An interesting and noteworthy article to review:
Reprint – Why Do Business Owners Fear Exit Planning?
By Bob O’Hara
Vital not only to their future, but to that of their company, an exit plan is a business owner’s best defense against the unexpected. Yet, some otherwise savvy entrepreneurs will delay the process due to fear of conflict, of losing control or of not having enough financial reserve to support their lifestyle post sale or transfer.
With a comprehensive action plan, backed by the support of a team of advisors, even the most apprehensive business owner can see beyond the fear and build a successful future for all involved — self, family and the business. But first, you must define and overcome the obstacle(s) that have held your exit plan hostage.
Transition of Authority—Fear of Conflict
For some, the fear of conflict can hold up the works – particularly if the business is family owned and operated or if key employees are not members of the family. An exit plan establishes a hierarchy of authority and some business owners see this as pitting one child against another … or a child against a highly valued yet unrelated employee. The long-term good of the company is the ultimate goal; the transition of authority must be based on the ability to perform.
An honest assessment must be made of who can best helm the business upon your departure; while you want to believe your children are chips off the old block, they may not have – or want to have – the same skill set that helped you grow your business successfully.
Now is the time to determine if your successor currently exists within the company. Perhaps that individual is not ready for the position today but might have the ability to take over in the future; if that’s the case, some additional training may be in order.
Recognize that sometimes, in the name of “keeping the peace” business owners will relegate top level authority to the “wrong” employee. That individual might be an offspring, sibling or an unrelated staff member who has been with the company through the good and the bad. Or even worse, some avoid the situation completely, duping themselves into believing that the issue will one day resolve itself naturally. In reality, that rarely happens; instead chaos occurs in the absence of a clear line of authority or succession plan in place and the exact conflict the owner has avoided happens anyway.
Loosening the Reigns —Fear of Losing Control
Fear of losing control is also high on the panic button list. While most owners are realistic enough to recognize they must vacate the helm at some point, fear that the company will fail to succeed in the absence of their leadership can be a driving force to no action. And herein lies the irony — this concern will undoubtedly become reality since the owner failed to plan for his or her certain and eventual departure.
But by identifying and mentoring the key employees that will someday operate the business, the owner allows his or her vision of the future to be embraced by the next generation of management … while at the same time guiding their direction through experienced counsel. What some business owners fail to grasp is that stepping down as head of a company does not necessarily translate into stepping away completely.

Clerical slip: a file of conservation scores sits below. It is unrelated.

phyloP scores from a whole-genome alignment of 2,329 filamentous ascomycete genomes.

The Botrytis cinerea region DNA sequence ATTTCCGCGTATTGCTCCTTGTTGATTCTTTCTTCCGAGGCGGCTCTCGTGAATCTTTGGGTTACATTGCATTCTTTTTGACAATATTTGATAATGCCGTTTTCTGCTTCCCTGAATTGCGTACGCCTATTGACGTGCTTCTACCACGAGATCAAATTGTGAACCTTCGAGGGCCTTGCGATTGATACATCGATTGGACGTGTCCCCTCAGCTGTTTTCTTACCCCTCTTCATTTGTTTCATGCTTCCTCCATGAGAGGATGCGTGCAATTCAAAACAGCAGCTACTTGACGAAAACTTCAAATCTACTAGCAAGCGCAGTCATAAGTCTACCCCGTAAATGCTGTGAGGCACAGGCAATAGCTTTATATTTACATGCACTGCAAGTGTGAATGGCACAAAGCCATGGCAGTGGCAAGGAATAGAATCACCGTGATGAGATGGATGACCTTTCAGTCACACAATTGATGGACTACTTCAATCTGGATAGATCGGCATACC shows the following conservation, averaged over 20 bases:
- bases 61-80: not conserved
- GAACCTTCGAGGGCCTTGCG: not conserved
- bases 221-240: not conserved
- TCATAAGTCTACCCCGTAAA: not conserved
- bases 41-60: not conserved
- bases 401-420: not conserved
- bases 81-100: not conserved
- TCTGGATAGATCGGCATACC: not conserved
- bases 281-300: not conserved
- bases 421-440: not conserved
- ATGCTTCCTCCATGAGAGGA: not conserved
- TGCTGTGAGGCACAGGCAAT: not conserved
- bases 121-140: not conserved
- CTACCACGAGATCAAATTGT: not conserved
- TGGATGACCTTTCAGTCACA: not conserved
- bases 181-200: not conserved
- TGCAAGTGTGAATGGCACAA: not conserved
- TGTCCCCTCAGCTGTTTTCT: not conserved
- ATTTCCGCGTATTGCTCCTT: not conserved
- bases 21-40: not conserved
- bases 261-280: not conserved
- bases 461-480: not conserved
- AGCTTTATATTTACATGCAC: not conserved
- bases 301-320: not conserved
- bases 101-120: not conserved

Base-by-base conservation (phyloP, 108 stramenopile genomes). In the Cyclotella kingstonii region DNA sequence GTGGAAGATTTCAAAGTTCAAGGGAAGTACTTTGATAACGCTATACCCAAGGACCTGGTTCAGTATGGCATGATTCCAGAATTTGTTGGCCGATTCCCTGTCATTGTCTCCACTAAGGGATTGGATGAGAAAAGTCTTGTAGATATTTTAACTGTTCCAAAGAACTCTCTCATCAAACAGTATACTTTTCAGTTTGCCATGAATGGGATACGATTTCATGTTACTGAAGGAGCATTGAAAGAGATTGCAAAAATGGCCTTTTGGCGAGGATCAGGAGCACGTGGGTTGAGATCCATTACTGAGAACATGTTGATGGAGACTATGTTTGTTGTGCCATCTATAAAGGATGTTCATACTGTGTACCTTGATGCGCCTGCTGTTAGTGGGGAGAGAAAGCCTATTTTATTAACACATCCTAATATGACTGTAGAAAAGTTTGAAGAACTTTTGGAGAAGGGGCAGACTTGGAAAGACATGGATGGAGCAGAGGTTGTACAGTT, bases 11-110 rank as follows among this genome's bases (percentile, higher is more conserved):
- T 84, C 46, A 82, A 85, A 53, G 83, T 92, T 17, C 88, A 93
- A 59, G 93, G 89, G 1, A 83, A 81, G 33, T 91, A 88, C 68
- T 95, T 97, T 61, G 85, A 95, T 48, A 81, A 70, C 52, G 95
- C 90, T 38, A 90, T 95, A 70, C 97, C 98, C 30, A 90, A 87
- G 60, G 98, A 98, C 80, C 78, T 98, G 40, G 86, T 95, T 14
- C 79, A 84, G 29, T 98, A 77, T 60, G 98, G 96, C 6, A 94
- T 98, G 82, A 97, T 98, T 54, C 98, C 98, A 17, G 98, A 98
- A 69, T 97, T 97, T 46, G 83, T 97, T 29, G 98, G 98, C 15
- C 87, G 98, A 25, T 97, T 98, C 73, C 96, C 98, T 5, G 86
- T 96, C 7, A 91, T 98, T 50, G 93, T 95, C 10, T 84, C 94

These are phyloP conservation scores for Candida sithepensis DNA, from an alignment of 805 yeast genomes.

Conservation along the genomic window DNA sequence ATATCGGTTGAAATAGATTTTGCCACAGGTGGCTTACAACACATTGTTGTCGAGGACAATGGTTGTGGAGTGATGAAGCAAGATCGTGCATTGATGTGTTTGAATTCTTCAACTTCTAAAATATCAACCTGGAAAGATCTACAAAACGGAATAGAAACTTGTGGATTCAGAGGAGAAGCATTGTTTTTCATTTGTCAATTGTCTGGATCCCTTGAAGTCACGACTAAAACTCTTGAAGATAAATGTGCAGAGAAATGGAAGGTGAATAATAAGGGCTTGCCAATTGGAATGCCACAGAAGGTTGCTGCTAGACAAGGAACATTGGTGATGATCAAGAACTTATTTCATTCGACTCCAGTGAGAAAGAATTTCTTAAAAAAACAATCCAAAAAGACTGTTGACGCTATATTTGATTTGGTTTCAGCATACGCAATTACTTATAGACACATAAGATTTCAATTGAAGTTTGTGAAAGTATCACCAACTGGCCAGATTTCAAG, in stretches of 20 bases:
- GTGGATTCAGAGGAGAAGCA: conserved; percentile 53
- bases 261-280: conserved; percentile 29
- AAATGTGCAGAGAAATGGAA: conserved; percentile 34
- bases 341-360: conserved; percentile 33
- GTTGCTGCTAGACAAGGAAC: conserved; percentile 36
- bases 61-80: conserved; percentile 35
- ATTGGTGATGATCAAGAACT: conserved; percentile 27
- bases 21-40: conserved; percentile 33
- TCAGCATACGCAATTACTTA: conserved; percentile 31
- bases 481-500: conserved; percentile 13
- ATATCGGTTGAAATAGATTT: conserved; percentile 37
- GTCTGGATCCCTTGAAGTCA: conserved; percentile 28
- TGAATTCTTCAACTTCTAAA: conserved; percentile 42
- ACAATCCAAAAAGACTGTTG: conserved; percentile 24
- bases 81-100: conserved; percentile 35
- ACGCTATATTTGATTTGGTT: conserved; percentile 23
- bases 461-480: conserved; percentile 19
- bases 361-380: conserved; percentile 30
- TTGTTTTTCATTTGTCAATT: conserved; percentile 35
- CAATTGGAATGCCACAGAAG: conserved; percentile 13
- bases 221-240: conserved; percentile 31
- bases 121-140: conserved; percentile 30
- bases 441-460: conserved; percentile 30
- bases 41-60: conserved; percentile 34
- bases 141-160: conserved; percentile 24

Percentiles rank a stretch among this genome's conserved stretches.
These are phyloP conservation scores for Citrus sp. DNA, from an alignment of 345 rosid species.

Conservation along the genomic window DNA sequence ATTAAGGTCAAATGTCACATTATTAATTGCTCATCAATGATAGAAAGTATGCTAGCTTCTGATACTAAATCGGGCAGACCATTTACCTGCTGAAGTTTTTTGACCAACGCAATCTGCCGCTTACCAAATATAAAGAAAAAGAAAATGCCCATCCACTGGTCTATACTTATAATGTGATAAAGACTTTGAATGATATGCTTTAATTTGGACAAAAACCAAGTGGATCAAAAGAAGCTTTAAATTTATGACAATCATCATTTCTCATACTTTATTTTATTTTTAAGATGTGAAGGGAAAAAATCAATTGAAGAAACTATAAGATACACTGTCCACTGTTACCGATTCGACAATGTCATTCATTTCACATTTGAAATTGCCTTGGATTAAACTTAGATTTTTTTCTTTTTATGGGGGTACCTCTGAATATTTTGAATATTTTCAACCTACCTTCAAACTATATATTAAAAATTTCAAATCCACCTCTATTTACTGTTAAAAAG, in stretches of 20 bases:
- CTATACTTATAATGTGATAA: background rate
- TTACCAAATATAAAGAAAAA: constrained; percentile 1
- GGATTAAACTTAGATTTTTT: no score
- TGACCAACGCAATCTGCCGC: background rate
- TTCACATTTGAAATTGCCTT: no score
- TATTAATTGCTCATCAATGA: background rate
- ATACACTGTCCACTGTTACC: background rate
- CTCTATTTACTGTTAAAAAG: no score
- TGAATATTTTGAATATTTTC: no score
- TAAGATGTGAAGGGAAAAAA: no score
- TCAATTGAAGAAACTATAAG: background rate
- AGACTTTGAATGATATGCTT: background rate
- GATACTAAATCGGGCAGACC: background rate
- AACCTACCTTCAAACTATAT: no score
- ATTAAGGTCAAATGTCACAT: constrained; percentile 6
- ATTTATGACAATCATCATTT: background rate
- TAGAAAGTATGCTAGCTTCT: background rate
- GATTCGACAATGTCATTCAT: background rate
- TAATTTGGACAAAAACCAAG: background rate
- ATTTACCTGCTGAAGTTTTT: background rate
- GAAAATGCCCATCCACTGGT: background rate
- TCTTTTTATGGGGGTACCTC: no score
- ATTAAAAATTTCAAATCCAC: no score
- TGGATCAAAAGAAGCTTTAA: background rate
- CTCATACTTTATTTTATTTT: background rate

Achieving Financial Freedom — Financial Fear
And then there is the financial fear, the worry that you may not reap enough monetary benefits to truly enjoy retirement. You should recognize that a sound exit plan is not unlike a crystal ball. If properly prepared with the assistance of key professionals, a plan can provide an insight today into your company’s future worth, and how that worth will translate into after tax dollars to fund your retirement. The comprehensive exit planning process should also calculate how much you need in non-business assets to achieve financial comfort independent of your business. Knowing the answers to these questions can mitigate this fear and put the owner on a course to achieving financial freedom.
Beyond the Fear Factor
Once fears are identified, conquered or at least set aside, it’s important to realize that no matter how skilled or experienced a business person you are, executing an exit plan is not something that should be done solo. A successful exit plan involves a number of elements – legal, financial, tax, to name a few. It is in your best interest to hire an experienced team of professionals, including an attorney, CPA and financial advisor/planner to assist you through the exit plan process.
Ultimately, your succession plan must integrate your exit desires – when you want to leave, how much money you need after business ownership and who you want to own the business. Exit planning is indeed a long and often emotional process. However, the benefits of a well-thought-out and documented succession plan can be invaluable. By overcoming the fears associated with the eventual “good-bye” everyone involved – you, your family and your key employees – will benefit when it comes time to hand over the company keys at some future tomorrow.
Bob O’Hara, CPA/PFS, MST, CExP is President/CEO of O’Hara & Company, PC founded in 1995 to address the growing need for entrepreneurs to create a comprehensive exit strategy from their businesses. O’Hara & Company hosts an educational website for business owners at www.exitplanning-edu.com. The company is located at One Olde North Road, Ste. 101 in Chelmsford MA. For more information please visit www.oharaco.com or call 978-244-9860.